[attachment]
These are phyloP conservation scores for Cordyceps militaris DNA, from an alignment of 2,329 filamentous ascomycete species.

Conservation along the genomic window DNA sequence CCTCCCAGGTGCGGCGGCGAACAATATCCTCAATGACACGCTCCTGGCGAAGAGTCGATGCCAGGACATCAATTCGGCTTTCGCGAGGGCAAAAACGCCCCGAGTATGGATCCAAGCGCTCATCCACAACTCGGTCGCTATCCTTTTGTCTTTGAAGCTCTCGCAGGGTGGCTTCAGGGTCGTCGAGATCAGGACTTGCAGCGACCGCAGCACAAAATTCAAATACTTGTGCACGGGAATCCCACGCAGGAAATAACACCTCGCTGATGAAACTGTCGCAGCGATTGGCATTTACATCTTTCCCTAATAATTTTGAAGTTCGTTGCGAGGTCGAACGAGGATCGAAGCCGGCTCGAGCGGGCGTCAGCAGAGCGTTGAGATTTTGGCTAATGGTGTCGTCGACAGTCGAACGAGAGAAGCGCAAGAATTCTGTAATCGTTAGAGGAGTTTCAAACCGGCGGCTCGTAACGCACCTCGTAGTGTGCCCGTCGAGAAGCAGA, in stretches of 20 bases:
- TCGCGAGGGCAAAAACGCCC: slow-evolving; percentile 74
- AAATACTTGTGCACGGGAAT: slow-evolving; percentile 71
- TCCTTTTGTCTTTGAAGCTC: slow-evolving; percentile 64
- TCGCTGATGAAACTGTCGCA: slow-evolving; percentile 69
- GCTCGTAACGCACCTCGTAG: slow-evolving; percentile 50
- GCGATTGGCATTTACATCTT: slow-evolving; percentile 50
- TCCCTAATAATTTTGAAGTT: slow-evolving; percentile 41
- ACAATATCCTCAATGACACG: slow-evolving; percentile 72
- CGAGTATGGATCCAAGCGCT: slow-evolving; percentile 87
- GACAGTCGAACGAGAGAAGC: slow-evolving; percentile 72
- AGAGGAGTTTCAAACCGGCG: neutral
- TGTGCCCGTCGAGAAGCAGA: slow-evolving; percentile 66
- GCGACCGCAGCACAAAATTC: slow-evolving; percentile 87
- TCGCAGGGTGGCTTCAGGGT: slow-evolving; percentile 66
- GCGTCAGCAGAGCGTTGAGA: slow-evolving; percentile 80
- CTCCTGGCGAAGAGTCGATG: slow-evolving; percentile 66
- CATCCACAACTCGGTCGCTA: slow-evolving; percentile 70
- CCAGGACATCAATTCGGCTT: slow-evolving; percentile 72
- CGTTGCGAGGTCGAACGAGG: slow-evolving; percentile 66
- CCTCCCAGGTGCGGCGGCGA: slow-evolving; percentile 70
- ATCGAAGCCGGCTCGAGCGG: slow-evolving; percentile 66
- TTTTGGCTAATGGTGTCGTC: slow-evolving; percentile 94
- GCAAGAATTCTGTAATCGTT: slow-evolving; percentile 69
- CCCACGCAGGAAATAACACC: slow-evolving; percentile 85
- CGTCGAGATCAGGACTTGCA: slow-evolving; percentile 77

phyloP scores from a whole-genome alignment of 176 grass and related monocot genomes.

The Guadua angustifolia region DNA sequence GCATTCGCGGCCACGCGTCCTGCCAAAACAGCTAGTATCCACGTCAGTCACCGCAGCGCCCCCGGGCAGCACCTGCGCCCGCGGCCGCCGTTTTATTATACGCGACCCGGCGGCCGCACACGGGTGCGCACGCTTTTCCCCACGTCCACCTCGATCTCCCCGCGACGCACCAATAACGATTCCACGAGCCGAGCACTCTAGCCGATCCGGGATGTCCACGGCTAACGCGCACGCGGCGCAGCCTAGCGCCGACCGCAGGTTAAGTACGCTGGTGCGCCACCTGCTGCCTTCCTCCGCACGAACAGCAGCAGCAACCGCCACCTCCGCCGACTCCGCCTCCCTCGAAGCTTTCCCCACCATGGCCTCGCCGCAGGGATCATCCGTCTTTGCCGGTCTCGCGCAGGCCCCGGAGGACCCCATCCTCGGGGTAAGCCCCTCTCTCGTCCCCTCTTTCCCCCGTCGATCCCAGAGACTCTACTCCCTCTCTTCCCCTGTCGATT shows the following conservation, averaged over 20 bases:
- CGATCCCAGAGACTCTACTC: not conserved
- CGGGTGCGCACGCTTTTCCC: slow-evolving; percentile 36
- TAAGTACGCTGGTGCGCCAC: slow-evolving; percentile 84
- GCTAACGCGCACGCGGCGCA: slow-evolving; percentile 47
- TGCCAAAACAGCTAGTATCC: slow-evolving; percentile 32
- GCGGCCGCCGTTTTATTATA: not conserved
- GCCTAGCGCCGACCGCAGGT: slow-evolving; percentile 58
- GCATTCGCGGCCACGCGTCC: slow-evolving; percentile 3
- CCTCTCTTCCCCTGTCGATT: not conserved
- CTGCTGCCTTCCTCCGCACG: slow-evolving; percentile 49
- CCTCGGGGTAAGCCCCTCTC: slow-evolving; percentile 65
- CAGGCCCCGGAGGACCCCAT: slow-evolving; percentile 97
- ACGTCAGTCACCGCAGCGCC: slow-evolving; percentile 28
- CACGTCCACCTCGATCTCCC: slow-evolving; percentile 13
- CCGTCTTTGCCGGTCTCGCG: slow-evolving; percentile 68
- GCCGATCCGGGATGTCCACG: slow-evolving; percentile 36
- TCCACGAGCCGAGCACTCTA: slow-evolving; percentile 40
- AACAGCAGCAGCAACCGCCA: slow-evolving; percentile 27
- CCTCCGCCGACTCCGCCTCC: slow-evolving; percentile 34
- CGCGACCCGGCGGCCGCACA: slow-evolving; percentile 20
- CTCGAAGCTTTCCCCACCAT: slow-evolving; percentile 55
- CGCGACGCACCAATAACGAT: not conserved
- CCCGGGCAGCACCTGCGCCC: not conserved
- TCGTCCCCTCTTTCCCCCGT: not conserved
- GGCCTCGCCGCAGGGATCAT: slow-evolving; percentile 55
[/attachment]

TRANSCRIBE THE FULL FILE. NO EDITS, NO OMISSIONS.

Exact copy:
These are phyloP conservation scores for Cordyceps militaris DNA, from an alignment of 2,329 filamentous ascomycete species.

Conservation along the genomic window DNA sequence CCTCCCAGGTGCGGCGGCGAACAATATCCTCAATGACACGCTCCTGGCGAAGAGTCGATGCCAGGACATCAATTCGGCTTTCGCGAGGGCAAAAACGCCCCGAGTATGGATCCAAGCGCTCATCCACAACTCGGTCGCTATCCTTTTGTCTTTGAAGCTCTCGCAGGGTGGCTTCAGGGTCGTCGAGATCAGGACTTGCAGCGACCGCAGCACAAAATTCAAATACTTGTGCACGGGAATCCCACGCAGGAAATAACACCTCGCTGATGAAACTGTCGCAGCGATTGGCATTTACATCTTTCCCTAATAATTTTGAAGTTCGTTGCGAGGTCGAACGAGGATCGAAGCCGGCTCGAGCGGGCGTCAGCAGAGCGTTGAGATTTTGGCTAATGGTGTCGTCGACAGTCGAACGAGAGAAGCGCAAGAATTCTGTAATCGTTAGAGGAGTTTCAAACCGGCGGCTCGTAACGCACCTCGTAGTGTGCCCGTCGAGAAGCAGA, in stretches of 20 bases:
- TCGCGAGGGCAAAAACGCCC: slow-evolving; percentile 74
- AAATACTTGTGCACGGGAAT: slow-evolving; percentile 71
- TCCTTTTGTCTTTGAAGCTC: slow-evolving; percentile 64
- TCGCTGATGAAACTGTCGCA: slow-evolving; percentile 69
- GCTCGTAACGCACCTCGTAG: slow-evolving; percentile 50
- GCGATTGGCATTTACATCTT: slow-evolving; percentile 50
- TCCCTAATAATTTTGAAGTT: slow-evolving; percentile 41
- ACAATATCCTCAATGACACG: slow-evolving; percentile 72
- CGAGTATGGATCCAAGCGCT: slow-evolving; percentile 87
- GACAGTCGAACGAGAGAAGC: slow-evolving; percentile 72
- AGAGGAGTTTCAAACCGGCG: neutral
- TGTGCCCGTCGAGAAGCAGA: slow-evolving; percentile 66
- GCGACCGCAGCACAAAATTC: slow-evolving; percentile 87
- TCGCAGGGTGGCTTCAGGGT: slow-evolving; percentile 66
- GCGTCAGCAGAGCGTTGAGA: slow-evolving; percentile 80
- CTCCTGGCGAAGAGTCGATG: slow-evolving; percentile 66
- CATCCACAACTCGGTCGCTA: slow-evolving; percentile 70
- CCAGGACATCAATTCGGCTT: slow-evolving; percentile 72
- CGTTGCGAGGTCGAACGAGG: slow-evolving; percentile 66
- CCTCCCAGGTGCGGCGGCGA: slow-evolving; percentile 70
- ATCGAAGCCGGCTCGAGCGG: slow-evolving; percentile 66
- TTTTGGCTAATGGTGTCGTC: slow-evolving; percentile 94
- GCAAGAATTCTGTAATCGTT: slow-evolving; percentile 69
- CCCACGCAGGAAATAACACC: slow-evolving; percentile 85
- CGTCGAGATCAGGACTTGCA: slow-evolving; percentile 77

phyloP scores from a whole-genome alignment of 176 grass and related monocot genomes.

The Guadua angustifolia region DNA sequence GCATTCGCGGCCACGCGTCCTGCCAAAACAGCTAGTATCCACGTCAGTCACCGCAGCGCCCCCGGGCAGCACCTGCGCCCGCGGCCGCCGTTTTATTATACGCGACCCGGCGGCCGCACACGGGTGCGCACGCTTTTCCCCACGTCCACCTCGATCTCCCCGCGACGCACCAATAACGATTCCACGAGCCGAGCACTCTAGCCGATCCGGGATGTCCACGGCTAACGCGCACGCGGCGCAGCCTAGCGCCGACCGCAGGTTAAGTACGCTGGTGCGCCACCTGCTGCCTTCCTCCGCACGAACAGCAGCAGCAACCGCCACCTCCGCCGACTCCGCCTCCCTCGAAGCTTTCCCCACCATGGCCTCGCCGCAGGGATCATCCGTCTTTGCCGGTCTCGCGCAGGCCCCGGAGGACCCCATCCTCGGGGTAAGCCCCTCTCTCGTCCCCTCTTTCCCCCGTCGATCCCAGAGACTCTACTCCCTCTCTTCCCCTGTCGATT shows the following conservation, averaged over 20 bases:
- CGATCCCAGAGACTCTACTC: not conserved
- CGGGTGCGCACGCTTTTCCC: slow-evolving; percentile 36
- TAAGTACGCTGGTGCGCCAC: slow-evolving; percentile 84
- GCTAACGCGCACGCGGCGCA: slow-evolving; percentile 47
- TGCCAAAACAGCTAGTATCC: slow-evolving; percentile 32
- GCGGCCGCCGTTTTATTATA: not conserved
- GCCTAGCGCCGACCGCAGGT: slow-evolving; percentile 58
- GCATTCGCGGCCACGCGTCC: slow-evolving; percentile 3
- CCTCTCTTCCCCTGTCGATT: not conserved
- CTGCTGCCTTCCTCCGCACG: slow-evolving; percentile 49
- CCTCGGGGTAAGCCCCTCTC: slow-evolving; percentile 65
- CAGGCCCCGGAGGACCCCAT: slow-evolving; percentile 97
- ACGTCAGTCACCGCAGCGCC: slow-evolving; percentile 28
- CACGTCCACCTCGATCTCCC: slow-evolving; percentile 13
- CCGTCTTTGCCGGTCTCGCG: slow-evolving; percentile 68
- GCCGATCCGGGATGTCCACG: slow-evolving; percentile 36
- TCCACGAGCCGAGCACTCTA: slow-evolving; percentile 40
- AACAGCAGCAGCAACCGCCA: slow-evolving; percentile 27
- CCTCCGCCGACTCCGCCTCC: slow-evolving; percentile 34
- CGCGACCCGGCGGCCGCACA: slow-evolving; percentile 20
- CTCGAAGCTTTCCCCACCAT: slow-evolving; percentile 55
- CGCGACGCACCAATAACGAT: not conserved
- CCCGGGCAGCACCTGCGCCC: not conserved
- TCGTCCCCTCTTTCCCCCGT: not conserved
- GGCCTCGCCGCAGGGATCAT: slow-evolving; percentile 55